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COVID19: Uganda Prisons Seeks to Release 2,000 Inmates

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Dr. Byabashaija noted that they have also written to the Registrar of Courts to release persons whose remand period has expired. He however, said this excludes inmates on capital offenses.
The Uganda Prisons Commissioner General Johnson Byabashaija.

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Close to 2,000 prisoners could be released in a move to decongest the facilities as one of the control measures to contain the spread of the Coronavirus Disease-COVID19.

The Commissioner-General of the Uganda Prisons Services, Dr. Johnson Byabashaija, says they have written to the Attorney General, William Byaruhanga asking the government to consider pardoning petty offenders who have already served at least three-quarters of their sentences, breastfeeding mothers and inmates aged above 65. 

Speaking to Journalists shortly after interfacing with the Appointments Committee of Parliament over the renewal of his contract, Byabashaija said the Attorney General will forward the list to the pardons committee that will eventually advise President, Yoweri Museveni.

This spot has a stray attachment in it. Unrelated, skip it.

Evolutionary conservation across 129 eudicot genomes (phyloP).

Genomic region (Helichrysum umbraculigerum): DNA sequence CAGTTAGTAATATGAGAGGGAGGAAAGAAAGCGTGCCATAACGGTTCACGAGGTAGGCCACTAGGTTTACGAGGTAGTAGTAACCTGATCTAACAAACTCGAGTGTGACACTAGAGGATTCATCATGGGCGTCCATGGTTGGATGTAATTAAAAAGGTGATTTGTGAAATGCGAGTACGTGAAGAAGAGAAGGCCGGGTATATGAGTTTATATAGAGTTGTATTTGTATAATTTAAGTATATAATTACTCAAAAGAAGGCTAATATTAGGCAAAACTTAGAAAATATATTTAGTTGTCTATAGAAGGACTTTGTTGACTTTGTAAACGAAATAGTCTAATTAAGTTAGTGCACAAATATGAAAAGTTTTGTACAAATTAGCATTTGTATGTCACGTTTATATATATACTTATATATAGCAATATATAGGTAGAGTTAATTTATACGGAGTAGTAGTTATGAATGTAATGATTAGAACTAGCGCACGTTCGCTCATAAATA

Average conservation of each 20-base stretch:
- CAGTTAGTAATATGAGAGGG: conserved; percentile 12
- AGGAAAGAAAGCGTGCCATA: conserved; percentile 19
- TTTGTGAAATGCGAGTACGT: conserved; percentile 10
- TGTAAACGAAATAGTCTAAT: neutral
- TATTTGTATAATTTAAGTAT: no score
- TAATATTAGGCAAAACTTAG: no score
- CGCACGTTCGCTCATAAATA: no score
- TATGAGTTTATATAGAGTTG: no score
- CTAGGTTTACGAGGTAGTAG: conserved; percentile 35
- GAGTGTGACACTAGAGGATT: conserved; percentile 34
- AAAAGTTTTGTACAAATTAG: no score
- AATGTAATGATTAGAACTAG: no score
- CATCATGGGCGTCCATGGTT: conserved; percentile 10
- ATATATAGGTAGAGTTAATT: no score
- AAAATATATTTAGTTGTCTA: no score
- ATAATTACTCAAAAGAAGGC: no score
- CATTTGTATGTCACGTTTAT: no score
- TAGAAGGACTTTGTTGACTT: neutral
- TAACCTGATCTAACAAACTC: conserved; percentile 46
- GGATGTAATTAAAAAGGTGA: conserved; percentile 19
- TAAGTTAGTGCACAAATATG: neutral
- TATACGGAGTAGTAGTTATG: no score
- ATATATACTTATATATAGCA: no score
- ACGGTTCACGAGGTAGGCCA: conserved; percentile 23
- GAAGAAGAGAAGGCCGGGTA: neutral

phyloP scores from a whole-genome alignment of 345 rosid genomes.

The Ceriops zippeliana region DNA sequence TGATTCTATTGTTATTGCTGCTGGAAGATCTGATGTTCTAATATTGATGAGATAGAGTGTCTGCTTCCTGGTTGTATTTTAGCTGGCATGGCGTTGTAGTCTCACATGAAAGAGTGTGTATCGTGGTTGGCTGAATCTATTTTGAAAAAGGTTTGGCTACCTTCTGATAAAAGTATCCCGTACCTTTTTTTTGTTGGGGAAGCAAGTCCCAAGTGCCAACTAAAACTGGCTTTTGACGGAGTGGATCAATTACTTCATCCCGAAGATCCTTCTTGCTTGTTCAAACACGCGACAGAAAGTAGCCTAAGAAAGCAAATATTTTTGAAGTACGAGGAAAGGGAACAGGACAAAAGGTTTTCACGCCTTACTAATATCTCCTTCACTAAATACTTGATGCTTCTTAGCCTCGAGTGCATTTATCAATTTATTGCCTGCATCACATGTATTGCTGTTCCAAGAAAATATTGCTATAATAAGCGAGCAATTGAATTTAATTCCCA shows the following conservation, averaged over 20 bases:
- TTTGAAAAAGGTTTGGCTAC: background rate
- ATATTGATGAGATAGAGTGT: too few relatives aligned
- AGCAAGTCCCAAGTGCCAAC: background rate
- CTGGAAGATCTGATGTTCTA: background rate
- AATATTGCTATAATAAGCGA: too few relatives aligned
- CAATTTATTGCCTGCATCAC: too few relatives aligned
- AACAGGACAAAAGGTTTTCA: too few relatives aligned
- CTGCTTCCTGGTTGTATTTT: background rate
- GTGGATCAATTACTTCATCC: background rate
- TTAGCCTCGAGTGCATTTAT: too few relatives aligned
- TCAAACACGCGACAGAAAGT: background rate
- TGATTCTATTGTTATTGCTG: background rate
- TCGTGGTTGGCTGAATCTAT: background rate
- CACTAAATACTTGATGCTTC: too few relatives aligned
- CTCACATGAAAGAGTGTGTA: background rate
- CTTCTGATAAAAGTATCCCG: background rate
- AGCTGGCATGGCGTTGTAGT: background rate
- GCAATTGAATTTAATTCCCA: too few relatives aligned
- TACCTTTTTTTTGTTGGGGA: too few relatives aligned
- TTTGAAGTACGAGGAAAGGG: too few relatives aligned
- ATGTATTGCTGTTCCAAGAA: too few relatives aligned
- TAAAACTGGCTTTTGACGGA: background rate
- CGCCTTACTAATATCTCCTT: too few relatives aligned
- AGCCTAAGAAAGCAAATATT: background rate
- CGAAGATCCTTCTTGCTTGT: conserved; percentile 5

//Cue in; “We have selected…  

Cue out…decongest the prisons.”// 

Dr Byabashaija noted that they have also written to the Registrar of Courts to release persons whose remand period has expired. He, however, said this excludes inmates on capital offences.

//Cue in; “We are also…  

Cue out…get the right.”//

Byabashaija notes that there need to ensure that prison staff and new inmates don’t infect serving prisoners. He said that the frontline staff is currently camping at the prisons to avoid going to the barracks while all new inmates are separately taken to Kitalya Prison to avoid mixing with serving inmates. 

//Cue in; “you are aware…

Cue out….going to do.”//

Meanwhile, sources privy to proceedings of the Appointments Committee told URN that Byabashaija’s re-appointment as Commissioner-General hangs in balance because he has exceeded the retirement age of 60-years. 

When asked about the development, Byabashaija said that he had retired from Public Service in 2005 at the age of 47 and that the question of retirement age doesn’t arise since he currently serves on a contract basis.   

//Cue in; “I think I…  

Cue out…will pass me.”//    

Aged 62, Byabashaija who has served as Commissioner General of Prisons for 15 years is optimistic that the committee will approve his re-appointment by the President. His deputy James Mwanje was also vetted by the same committee.

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